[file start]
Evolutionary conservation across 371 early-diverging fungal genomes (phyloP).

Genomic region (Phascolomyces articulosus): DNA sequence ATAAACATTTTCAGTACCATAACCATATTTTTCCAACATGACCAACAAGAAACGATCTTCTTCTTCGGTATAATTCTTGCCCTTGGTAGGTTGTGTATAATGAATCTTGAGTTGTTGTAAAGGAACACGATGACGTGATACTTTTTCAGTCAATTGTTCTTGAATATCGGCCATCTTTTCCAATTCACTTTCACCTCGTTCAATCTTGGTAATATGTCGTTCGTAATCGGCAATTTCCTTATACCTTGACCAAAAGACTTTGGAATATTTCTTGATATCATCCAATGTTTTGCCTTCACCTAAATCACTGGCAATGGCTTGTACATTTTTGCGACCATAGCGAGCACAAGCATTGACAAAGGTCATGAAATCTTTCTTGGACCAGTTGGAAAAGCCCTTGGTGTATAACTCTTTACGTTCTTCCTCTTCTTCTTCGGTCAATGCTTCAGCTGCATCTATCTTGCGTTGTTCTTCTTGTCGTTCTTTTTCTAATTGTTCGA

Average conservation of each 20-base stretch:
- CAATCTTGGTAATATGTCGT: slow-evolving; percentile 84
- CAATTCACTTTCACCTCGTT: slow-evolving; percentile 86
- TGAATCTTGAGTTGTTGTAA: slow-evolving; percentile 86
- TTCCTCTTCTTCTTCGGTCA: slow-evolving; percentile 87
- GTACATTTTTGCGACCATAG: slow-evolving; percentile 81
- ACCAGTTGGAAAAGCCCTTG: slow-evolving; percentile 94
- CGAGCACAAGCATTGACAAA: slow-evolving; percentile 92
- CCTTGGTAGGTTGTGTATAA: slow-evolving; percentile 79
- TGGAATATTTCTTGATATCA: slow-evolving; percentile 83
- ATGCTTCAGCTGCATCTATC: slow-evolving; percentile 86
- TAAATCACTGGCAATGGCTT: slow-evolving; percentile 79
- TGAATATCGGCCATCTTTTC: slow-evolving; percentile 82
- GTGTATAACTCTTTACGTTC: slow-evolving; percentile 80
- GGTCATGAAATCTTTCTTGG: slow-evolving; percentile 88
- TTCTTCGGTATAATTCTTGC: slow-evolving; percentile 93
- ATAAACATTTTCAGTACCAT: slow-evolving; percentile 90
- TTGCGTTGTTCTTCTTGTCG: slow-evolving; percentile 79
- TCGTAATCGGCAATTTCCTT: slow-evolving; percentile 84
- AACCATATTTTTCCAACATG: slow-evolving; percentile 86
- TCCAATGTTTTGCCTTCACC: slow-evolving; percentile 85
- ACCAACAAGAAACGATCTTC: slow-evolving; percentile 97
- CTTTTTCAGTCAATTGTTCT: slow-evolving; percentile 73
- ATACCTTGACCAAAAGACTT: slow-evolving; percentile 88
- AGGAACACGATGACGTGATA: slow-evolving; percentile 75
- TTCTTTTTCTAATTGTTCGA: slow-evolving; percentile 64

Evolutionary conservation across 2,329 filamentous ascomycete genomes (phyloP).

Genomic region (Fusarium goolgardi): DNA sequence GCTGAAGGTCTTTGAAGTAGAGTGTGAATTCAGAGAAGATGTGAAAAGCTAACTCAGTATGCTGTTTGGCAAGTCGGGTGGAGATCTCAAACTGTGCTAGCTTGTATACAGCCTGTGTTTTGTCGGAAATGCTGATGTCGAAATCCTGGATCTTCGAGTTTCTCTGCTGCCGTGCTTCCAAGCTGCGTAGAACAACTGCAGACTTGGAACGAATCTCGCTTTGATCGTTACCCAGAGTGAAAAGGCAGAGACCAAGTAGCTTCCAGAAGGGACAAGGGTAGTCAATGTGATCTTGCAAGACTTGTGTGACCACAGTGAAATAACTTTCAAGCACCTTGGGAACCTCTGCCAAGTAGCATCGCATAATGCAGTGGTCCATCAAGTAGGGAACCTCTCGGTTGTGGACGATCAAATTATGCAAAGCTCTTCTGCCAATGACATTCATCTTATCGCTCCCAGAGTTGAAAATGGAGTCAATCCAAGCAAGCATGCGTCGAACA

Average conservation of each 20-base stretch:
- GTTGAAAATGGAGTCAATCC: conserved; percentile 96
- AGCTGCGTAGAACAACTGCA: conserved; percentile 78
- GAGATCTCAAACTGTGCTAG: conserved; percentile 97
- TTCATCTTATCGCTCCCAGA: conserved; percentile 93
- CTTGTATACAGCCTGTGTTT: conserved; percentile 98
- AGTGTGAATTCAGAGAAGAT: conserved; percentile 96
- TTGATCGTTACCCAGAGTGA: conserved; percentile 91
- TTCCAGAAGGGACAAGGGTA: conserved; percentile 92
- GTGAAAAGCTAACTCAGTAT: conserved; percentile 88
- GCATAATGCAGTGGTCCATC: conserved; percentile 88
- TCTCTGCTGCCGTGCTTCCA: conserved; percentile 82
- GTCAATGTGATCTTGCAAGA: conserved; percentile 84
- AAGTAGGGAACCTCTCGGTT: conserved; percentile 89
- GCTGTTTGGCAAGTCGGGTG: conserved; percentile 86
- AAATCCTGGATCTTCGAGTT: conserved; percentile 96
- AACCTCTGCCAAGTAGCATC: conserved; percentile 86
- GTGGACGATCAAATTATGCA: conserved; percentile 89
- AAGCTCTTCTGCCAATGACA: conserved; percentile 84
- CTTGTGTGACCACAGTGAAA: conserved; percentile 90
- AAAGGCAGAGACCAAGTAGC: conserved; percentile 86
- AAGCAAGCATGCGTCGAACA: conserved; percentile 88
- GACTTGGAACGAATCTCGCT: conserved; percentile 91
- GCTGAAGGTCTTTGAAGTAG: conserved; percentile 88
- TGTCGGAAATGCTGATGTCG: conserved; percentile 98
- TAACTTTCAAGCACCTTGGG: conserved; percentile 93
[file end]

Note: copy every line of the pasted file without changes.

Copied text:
Evolutionary conservation across 371 early-diverging fungal genomes (phyloP).

Genomic region (Phascolomyces articulosus): DNA sequence ATAAACATTTTCAGTACCATAACCATATTTTTCCAACATGACCAACAAGAAACGATCTTCTTCTTCGGTATAATTCTTGCCCTTGGTAGGTTGTGTATAATGAATCTTGAGTTGTTGTAAAGGAACACGATGACGTGATACTTTTTCAGTCAATTGTTCTTGAATATCGGCCATCTTTTCCAATTCACTTTCACCTCGTTCAATCTTGGTAATATGTCGTTCGTAATCGGCAATTTCCTTATACCTTGACCAAAAGACTTTGGAATATTTCTTGATATCATCCAATGTTTTGCCTTCACCTAAATCACTGGCAATGGCTTGTACATTTTTGCGACCATAGCGAGCACAAGCATTGACAAAGGTCATGAAATCTTTCTTGGACCAGTTGGAAAAGCCCTTGGTGTATAACTCTTTACGTTCTTCCTCTTCTTCTTCGGTCAATGCTTCAGCTGCATCTATCTTGCGTTGTTCTTCTTGTCGTTCTTTTTCTAATTGTTCGA

Average conservation of each 20-base stretch:
- CAATCTTGGTAATATGTCGT: slow-evolving; percentile 84
- CAATTCACTTTCACCTCGTT: slow-evolving; percentile 86
- TGAATCTTGAGTTGTTGTAA: slow-evolving; percentile 86
- TTCCTCTTCTTCTTCGGTCA: slow-evolving; percentile 87
- GTACATTTTTGCGACCATAG: slow-evolving; percentile 81
- ACCAGTTGGAAAAGCCCTTG: slow-evolving; percentile 94
- CGAGCACAAGCATTGACAAA: slow-evolving; percentile 92
- CCTTGGTAGGTTGTGTATAA: slow-evolving; percentile 79
- TGGAATATTTCTTGATATCA: slow-evolving; percentile 83
- ATGCTTCAGCTGCATCTATC: slow-evolving; percentile 86
- TAAATCACTGGCAATGGCTT: slow-evolving; percentile 79
- TGAATATCGGCCATCTTTTC: slow-evolving; percentile 82
- GTGTATAACTCTTTACGTTC: slow-evolving; percentile 80
- GGTCATGAAATCTTTCTTGG: slow-evolving; percentile 88
- TTCTTCGGTATAATTCTTGC: slow-evolving; percentile 93
- ATAAACATTTTCAGTACCAT: slow-evolving; percentile 90
- TTGCGTTGTTCTTCTTGTCG: slow-evolving; percentile 79
- TCGTAATCGGCAATTTCCTT: slow-evolving; percentile 84
- AACCATATTTTTCCAACATG: slow-evolving; percentile 86
- TCCAATGTTTTGCCTTCACC: slow-evolving; percentile 85
- ACCAACAAGAAACGATCTTC: slow-evolving; percentile 97
- CTTTTTCAGTCAATTGTTCT: slow-evolving; percentile 73
- ATACCTTGACCAAAAGACTT: slow-evolving; percentile 88
- AGGAACACGATGACGTGATA: slow-evolving; percentile 75
- TTCTTTTTCTAATTGTTCGA: slow-evolving; percentile 64

Evolutionary conservation across 2,329 filamentous ascomycete genomes (phyloP).

Genomic region (Fusarium goolgardi): DNA sequence GCTGAAGGTCTTTGAAGTAGAGTGTGAATTCAGAGAAGATGTGAAAAGCTAACTCAGTATGCTGTTTGGCAAGTCGGGTGGAGATCTCAAACTGTGCTAGCTTGTATACAGCCTGTGTTTTGTCGGAAATGCTGATGTCGAAATCCTGGATCTTCGAGTTTCTCTGCTGCCGTGCTTCCAAGCTGCGTAGAACAACTGCAGACTTGGAACGAATCTCGCTTTGATCGTTACCCAGAGTGAAAAGGCAGAGACCAAGTAGCTTCCAGAAGGGACAAGGGTAGTCAATGTGATCTTGCAAGACTTGTGTGACCACAGTGAAATAACTTTCAAGCACCTTGGGAACCTCTGCCAAGTAGCATCGCATAATGCAGTGGTCCATCAAGTAGGGAACCTCTCGGTTGTGGACGATCAAATTATGCAAAGCTCTTCTGCCAATGACATTCATCTTATCGCTCCCAGAGTTGAAAATGGAGTCAATCCAAGCAAGCATGCGTCGAACA

Average conservation of each 20-base stretch:
- GTTGAAAATGGAGTCAATCC: conserved; percentile 96
- AGCTGCGTAGAACAACTGCA: conserved; percentile 78
- GAGATCTCAAACTGTGCTAG: conserved; percentile 97
- TTCATCTTATCGCTCCCAGA: conserved; percentile 93
- CTTGTATACAGCCTGTGTTT: conserved; percentile 98
- AGTGTGAATTCAGAGAAGAT: conserved; percentile 96
- TTGATCGTTACCCAGAGTGA: conserved; percentile 91
- TTCCAGAAGGGACAAGGGTA: conserved; percentile 92
- GTGAAAAGCTAACTCAGTAT: conserved; percentile 88
- GCATAATGCAGTGGTCCATC: conserved; percentile 88
- TCTCTGCTGCCGTGCTTCCA: conserved; percentile 82
- GTCAATGTGATCTTGCAAGA: conserved; percentile 84
- AAGTAGGGAACCTCTCGGTT: conserved; percentile 89
- GCTGTTTGGCAAGTCGGGTG: conserved; percentile 86
- AAATCCTGGATCTTCGAGTT: conserved; percentile 96
- AACCTCTGCCAAGTAGCATC: conserved; percentile 86
- GTGGACGATCAAATTATGCA: conserved; percentile 89
- AAGCTCTTCTGCCAATGACA: conserved; percentile 84
- CTTGTGTGACCACAGTGAAA: conserved; percentile 90
- AAAGGCAGAGACCAAGTAGC: conserved; percentile 86
- AAGCAAGCATGCGTCGAACA: conserved; percentile 88
- GACTTGGAACGAATCTCGCT: conserved; percentile 91
- GCTGAAGGTCTTTGAAGTAG: conserved; percentile 88
- TGTCGGAAATGCTGATGTCG: conserved; percentile 98
- TAACTTTCAAGCACCTTGGG: conserved; percentile 93